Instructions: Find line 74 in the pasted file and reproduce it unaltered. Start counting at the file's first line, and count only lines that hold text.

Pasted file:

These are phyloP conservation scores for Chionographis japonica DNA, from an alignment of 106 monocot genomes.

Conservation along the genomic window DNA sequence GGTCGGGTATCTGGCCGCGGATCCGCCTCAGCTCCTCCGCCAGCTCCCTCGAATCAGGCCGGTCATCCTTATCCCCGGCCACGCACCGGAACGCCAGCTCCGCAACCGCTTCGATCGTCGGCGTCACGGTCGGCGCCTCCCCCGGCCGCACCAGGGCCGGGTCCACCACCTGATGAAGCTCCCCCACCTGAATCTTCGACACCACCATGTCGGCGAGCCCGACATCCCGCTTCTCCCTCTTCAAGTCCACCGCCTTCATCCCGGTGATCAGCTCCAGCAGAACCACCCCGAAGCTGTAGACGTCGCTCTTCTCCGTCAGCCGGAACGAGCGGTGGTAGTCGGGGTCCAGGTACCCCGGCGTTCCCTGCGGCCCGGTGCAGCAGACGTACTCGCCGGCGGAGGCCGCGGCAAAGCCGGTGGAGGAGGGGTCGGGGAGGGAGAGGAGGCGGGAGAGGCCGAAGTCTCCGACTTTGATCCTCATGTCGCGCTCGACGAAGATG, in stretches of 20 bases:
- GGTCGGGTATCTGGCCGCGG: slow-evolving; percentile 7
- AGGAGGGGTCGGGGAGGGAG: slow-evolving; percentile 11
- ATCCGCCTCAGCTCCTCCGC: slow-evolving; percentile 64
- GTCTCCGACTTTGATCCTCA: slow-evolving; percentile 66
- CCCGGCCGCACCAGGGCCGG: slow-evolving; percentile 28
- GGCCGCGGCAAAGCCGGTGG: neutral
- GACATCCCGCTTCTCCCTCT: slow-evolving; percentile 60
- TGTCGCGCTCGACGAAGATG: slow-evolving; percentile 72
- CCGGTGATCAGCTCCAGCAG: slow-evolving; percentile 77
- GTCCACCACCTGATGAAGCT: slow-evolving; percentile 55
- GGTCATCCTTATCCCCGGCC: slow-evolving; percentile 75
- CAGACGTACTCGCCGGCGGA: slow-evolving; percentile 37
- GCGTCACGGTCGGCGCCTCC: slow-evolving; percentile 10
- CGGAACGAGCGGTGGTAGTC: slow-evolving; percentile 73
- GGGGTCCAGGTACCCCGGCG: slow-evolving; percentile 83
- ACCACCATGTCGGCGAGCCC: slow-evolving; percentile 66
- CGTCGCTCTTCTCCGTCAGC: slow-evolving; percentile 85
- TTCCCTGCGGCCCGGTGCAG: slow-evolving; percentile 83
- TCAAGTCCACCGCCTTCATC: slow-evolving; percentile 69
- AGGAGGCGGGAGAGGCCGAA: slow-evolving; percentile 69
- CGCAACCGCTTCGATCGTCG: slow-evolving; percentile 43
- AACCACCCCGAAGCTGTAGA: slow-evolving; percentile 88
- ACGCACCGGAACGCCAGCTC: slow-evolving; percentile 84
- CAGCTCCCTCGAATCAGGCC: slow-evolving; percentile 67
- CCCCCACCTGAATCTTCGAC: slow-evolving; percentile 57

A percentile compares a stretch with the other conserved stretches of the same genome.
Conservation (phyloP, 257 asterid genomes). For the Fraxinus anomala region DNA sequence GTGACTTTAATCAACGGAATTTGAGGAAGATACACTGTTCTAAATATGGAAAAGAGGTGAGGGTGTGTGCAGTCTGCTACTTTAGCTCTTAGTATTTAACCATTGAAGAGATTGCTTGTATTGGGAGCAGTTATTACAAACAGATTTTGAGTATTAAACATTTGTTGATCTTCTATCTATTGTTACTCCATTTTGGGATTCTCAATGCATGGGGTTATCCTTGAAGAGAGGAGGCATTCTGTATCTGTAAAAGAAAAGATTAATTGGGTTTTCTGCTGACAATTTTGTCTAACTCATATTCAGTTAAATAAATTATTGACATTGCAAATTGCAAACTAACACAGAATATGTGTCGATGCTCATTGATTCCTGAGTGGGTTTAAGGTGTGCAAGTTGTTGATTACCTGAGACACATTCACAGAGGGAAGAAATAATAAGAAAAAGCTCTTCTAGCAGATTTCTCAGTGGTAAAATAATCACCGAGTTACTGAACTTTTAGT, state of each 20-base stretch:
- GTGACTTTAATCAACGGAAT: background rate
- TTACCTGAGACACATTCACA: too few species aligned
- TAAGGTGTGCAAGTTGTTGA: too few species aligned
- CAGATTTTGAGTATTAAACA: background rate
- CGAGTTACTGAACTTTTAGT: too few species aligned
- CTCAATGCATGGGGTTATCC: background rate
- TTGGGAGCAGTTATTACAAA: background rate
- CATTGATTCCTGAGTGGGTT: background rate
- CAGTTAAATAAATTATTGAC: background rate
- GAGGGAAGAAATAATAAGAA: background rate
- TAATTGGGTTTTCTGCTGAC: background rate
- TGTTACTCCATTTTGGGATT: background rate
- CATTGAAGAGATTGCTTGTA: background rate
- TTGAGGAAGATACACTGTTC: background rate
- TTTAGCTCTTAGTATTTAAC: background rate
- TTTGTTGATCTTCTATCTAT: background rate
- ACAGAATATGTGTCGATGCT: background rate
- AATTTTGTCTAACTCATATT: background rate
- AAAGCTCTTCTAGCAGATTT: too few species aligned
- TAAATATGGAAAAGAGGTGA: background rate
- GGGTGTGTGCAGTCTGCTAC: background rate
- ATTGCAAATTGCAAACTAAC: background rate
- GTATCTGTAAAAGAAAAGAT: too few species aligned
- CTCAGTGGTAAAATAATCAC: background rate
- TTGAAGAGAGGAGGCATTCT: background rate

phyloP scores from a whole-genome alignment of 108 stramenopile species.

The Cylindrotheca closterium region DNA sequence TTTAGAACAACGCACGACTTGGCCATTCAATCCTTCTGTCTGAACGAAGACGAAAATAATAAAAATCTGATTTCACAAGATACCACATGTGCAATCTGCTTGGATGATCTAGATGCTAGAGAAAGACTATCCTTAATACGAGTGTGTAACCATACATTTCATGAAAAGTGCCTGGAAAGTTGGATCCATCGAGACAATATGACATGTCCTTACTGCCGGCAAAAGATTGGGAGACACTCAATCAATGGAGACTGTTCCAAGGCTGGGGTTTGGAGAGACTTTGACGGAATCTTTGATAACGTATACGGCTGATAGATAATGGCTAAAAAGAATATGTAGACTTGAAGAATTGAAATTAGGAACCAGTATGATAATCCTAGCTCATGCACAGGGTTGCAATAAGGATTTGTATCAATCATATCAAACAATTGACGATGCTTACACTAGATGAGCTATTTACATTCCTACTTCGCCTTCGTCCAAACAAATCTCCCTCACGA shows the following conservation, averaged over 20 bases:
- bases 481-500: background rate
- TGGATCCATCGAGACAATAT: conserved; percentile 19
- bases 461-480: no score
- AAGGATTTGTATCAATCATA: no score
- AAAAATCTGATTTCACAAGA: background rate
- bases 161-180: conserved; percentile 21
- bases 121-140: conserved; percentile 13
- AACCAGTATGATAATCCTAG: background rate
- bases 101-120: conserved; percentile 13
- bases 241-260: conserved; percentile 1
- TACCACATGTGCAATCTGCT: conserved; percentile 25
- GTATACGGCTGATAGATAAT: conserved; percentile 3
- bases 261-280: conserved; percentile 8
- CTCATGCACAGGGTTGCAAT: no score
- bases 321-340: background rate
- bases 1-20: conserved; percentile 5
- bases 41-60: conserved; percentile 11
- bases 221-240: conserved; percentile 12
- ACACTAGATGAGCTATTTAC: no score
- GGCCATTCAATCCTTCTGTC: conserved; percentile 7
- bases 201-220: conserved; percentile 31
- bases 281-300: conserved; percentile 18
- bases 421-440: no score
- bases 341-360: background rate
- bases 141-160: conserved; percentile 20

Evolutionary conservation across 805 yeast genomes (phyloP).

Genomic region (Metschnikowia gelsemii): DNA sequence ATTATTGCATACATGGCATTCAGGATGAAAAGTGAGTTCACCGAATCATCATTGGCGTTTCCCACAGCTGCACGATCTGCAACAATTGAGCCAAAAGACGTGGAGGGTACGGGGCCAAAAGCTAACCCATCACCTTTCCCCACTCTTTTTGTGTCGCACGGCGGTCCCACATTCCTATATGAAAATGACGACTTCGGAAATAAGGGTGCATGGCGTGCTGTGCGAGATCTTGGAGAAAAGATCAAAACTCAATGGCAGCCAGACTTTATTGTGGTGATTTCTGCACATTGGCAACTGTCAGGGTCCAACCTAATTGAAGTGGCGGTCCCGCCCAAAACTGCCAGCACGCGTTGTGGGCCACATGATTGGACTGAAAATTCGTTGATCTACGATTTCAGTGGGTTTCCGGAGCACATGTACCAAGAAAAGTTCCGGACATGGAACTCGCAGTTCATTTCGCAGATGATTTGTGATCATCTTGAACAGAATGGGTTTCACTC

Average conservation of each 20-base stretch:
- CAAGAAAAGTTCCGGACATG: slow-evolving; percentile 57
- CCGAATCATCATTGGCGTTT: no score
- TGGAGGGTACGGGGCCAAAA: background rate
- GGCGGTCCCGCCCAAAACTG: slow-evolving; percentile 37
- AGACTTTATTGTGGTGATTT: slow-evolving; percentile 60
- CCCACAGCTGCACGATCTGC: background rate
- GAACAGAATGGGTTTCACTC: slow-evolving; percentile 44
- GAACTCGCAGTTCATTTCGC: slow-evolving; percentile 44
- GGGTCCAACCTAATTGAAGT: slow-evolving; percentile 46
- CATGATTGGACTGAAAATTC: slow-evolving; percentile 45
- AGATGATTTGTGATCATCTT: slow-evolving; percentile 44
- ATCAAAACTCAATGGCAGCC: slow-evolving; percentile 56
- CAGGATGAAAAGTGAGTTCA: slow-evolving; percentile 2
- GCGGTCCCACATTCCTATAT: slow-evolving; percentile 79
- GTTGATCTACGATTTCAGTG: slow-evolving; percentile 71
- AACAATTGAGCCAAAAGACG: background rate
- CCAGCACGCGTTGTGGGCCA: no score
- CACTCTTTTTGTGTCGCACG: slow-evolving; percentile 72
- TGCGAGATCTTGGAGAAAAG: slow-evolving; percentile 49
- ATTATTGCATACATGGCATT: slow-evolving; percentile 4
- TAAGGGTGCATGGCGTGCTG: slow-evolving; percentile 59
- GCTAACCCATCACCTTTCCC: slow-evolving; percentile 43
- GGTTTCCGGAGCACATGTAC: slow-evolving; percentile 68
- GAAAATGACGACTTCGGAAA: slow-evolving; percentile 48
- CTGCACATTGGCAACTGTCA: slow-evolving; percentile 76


- bases 221-240: conserved; percentile 12